Developing a Culture of Leaders: Women to Watch
Like many college graduates, Jennifer Pestikas didn't exactly go into the field she expected when she received her Bachelor of Arts in French and Spanish.
While in the process of completing her degree, Pestikas took her studies to Provence, France for a year where she learned valuable lessons of open mindedness and flexibility. The experience didn't quite draw a straight line to her credit union career, but it did add a colorful piece to the mosaic of her life.
“I think the experience made me perfect for marketing because when I did my liberal arts major, I studied poetry, the arts and French artists, that's part of that degree structure,” the most recent Women to Watch honoree said. “So I have a natural creative bent.”
She learned many lessons on her path to becoming vice president of human resources and marketing at the $750 million Abbott Laboratories Employees Credit Union in Gurnee, Ill. Most importantly, she learned the lesson of never giving up.
“My background shows that with hard work and determination, anything's possible,” she emphasized.
Pestikas started her career as a teller in a community bank and later moved to a large mutual fund company in Chicago. Working in the male-dominated brokerage services industry was challenging for her, but with the support of her parents, she persevered and refused to become a passive participant in her career. She was later recruited by the credit union and worked her way up to the vice president position.
“People think I was dropped into the vice president role but I wasn't. The title doesn't matter; it's the path that matters,” she said.
In her role as vice president of human resources and marketing, Pestikas is dedicated to developing the credit union's workforce. A pivotal moment in this development came when she heard Sheryl Sandberg, author of Lean In, speak on practical ways to achieve your goals. Pestikas took the lessons she learned from this speech back to her credit union, where she initiated a leadership program that focuses on the three I's of leadership: Inquiry, inspire and innovation. She said there's been a great deal of interest in the nine-month long program – 30% of employees have participated in it.
Pestikas said the leadership program has helped her CEO and the organization as a whole operate at a higher level, and has inspired those who have participated to lean forward in their careers.
“I love that I host the leadership group because I get to pass on my experience through this program,” she emphasized. “I think it's absolutely critical … for professional women to invest in their own development – whether it's going to school, a leadership group or a peer group. I think the quickest way to lean in and get to those levels you’re looking for is to really take ownership of where you are. Dig under the covers of what's holding you back and really engage in tools and resources that will propel you forward.”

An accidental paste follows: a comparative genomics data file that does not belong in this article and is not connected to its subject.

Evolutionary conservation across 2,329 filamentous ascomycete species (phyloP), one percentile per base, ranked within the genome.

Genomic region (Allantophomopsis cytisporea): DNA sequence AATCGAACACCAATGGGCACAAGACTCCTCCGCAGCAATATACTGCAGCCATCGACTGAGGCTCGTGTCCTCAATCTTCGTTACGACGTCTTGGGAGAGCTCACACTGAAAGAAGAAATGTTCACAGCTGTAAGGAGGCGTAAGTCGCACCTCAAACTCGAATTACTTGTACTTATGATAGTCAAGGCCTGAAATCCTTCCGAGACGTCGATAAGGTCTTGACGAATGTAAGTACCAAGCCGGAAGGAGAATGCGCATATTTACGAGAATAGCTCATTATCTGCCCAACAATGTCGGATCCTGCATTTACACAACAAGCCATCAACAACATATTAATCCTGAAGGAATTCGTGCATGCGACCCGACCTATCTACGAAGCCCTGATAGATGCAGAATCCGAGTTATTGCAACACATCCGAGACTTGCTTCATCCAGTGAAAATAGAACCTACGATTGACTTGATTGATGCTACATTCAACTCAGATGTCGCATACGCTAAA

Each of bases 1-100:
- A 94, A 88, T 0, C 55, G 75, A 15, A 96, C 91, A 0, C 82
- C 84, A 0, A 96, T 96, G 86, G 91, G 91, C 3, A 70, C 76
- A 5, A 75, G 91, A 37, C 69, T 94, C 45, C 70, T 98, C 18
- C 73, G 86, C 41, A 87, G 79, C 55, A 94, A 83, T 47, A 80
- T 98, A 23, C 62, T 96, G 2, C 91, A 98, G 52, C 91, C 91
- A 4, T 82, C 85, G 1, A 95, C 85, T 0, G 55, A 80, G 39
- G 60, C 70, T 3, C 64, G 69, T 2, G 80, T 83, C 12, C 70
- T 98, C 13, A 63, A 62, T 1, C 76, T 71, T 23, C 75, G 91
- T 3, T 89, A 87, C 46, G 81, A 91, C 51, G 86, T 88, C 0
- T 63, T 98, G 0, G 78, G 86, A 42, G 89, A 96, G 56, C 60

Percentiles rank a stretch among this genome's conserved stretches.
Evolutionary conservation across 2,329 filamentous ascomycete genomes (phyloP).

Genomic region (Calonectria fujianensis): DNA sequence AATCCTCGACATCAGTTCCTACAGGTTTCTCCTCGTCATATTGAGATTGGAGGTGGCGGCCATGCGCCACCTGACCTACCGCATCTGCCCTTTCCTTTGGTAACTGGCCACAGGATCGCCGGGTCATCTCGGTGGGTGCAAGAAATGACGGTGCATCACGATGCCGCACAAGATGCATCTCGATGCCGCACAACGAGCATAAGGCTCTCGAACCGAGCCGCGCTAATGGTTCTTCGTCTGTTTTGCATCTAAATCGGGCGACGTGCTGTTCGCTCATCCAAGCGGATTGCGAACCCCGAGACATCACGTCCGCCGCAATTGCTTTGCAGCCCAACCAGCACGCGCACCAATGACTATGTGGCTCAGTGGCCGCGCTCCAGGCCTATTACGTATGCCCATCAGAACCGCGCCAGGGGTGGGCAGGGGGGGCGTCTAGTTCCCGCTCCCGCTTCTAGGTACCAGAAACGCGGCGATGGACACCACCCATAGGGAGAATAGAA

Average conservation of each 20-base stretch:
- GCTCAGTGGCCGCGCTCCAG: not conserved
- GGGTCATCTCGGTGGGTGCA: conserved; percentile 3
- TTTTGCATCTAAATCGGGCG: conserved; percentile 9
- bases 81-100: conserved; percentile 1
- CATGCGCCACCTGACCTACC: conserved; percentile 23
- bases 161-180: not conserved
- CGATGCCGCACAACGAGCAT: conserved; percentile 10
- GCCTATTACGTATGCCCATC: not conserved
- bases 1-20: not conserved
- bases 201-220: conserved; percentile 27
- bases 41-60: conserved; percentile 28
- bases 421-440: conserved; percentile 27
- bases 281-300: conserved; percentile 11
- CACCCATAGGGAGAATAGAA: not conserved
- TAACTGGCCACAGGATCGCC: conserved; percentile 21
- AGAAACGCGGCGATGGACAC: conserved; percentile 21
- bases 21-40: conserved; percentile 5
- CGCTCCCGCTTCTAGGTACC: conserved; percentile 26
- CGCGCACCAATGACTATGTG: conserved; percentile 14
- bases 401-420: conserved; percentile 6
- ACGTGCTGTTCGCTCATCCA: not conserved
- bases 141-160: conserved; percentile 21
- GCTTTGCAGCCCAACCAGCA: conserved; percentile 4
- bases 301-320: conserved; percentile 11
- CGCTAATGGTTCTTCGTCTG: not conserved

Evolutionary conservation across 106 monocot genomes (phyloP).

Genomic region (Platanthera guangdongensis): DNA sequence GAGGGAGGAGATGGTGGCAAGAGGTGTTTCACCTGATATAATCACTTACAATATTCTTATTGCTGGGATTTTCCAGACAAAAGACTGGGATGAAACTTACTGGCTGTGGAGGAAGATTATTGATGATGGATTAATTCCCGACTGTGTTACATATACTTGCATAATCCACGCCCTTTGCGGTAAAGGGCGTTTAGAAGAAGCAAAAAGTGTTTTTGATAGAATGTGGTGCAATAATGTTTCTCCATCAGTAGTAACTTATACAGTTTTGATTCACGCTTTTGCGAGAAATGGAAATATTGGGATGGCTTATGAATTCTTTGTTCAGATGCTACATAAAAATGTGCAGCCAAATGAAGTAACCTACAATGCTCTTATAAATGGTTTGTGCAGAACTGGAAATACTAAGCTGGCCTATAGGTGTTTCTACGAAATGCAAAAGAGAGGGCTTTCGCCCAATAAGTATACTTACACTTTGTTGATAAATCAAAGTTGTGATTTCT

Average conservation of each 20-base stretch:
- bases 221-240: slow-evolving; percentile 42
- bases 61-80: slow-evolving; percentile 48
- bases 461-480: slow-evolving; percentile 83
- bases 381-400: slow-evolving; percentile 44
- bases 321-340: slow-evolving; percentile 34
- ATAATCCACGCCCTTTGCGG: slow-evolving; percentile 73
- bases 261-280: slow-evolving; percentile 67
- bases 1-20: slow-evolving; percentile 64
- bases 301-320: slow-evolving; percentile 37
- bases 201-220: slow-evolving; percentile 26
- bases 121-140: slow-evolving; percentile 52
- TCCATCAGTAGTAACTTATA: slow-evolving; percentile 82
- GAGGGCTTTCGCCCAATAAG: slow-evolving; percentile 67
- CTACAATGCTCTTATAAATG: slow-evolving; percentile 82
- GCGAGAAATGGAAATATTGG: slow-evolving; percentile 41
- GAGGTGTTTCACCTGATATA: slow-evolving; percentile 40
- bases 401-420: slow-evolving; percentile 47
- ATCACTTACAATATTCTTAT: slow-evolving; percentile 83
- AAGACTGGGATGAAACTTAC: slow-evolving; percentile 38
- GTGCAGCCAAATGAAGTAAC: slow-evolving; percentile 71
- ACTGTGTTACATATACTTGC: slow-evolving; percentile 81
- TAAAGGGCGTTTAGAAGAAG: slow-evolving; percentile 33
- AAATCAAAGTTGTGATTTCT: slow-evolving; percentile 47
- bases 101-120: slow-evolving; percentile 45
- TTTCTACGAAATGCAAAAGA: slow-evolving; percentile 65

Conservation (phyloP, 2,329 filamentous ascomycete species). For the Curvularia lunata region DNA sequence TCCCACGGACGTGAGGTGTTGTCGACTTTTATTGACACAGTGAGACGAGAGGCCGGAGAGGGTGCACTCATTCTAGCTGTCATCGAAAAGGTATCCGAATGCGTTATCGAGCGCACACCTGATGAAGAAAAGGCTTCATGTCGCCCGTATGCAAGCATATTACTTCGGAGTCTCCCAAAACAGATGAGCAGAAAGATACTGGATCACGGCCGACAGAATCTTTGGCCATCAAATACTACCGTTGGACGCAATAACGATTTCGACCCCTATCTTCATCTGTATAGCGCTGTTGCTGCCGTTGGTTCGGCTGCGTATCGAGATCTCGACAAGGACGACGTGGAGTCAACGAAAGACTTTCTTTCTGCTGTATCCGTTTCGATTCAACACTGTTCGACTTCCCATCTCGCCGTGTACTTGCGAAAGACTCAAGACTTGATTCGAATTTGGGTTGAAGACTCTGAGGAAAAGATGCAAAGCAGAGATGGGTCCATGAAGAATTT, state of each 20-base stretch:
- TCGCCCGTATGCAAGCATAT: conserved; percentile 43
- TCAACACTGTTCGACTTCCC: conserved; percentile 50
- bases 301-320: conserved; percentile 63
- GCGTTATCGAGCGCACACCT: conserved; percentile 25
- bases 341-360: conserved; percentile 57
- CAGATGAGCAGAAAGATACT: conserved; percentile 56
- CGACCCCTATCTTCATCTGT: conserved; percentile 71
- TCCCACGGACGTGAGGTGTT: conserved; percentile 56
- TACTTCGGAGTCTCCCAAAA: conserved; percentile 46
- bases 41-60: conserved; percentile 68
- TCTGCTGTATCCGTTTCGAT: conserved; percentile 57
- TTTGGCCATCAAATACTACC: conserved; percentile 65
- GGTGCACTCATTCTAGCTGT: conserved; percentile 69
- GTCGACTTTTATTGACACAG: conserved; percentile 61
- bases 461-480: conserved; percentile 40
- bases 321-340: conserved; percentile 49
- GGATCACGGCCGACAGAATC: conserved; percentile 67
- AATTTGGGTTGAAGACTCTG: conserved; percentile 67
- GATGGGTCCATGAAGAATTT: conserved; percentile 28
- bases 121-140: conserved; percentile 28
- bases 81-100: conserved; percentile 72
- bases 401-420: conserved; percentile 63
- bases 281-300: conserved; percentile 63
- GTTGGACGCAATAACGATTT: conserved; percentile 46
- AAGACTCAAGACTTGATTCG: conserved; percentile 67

In an effort to never grow complacent, she's currently pursuing an executive/corporate coaching certification. She wants to build a coaching and leadership development arm within the credit union so she can help propel others forward.
“I want to incorporate the things I’m learning into our culture here … I think it's going to be creating something that will separate our credit union,” said Pestikas.
Ultimately, everything Pestikas does is driven by her desire to make the organization better, she said. She spearheaded the development of a company intranet, for example. The credit union had a shared drive for 24 years, but it lacked organization. The new intranet was a culture enhancement for the organization, she noted.
“It's improved connectivity among employees,” she said. “It's consolidated and cleaned resources, and created standardization of forms.”
Pestikas also implemented prospective employee assessments, which helps hiring managers better determine if a prospective employee is right for a position. The assessment tests often reveal behaviors that interviews may not, Pestikas said.
“I want to make sure it's the right fit, for them and for us,” she said. “It's disruptive to have to hire someone again, so we’re looking for passion, drive and fit.”
She said she also has to be cognizant as to whether the person has the right technical skills for the role because of the credit union's lean staff.
With all this success, Pestikas isn't getting complacent. She said she has a healthy fear of losing what she's got.
“I feel that by never taking my job for granted, I’m hungrier for it,” she emphasized. “I don't assume that I will be in this position forever. Everyone can be replaced if they don't change or get complacent.”
She said women shouldn't rely on their boss or organization to get them to the next level.
“Fill your own tank,” she said. “Getting uncomfortable is the key to change. Do something every day that scares or stretches you.”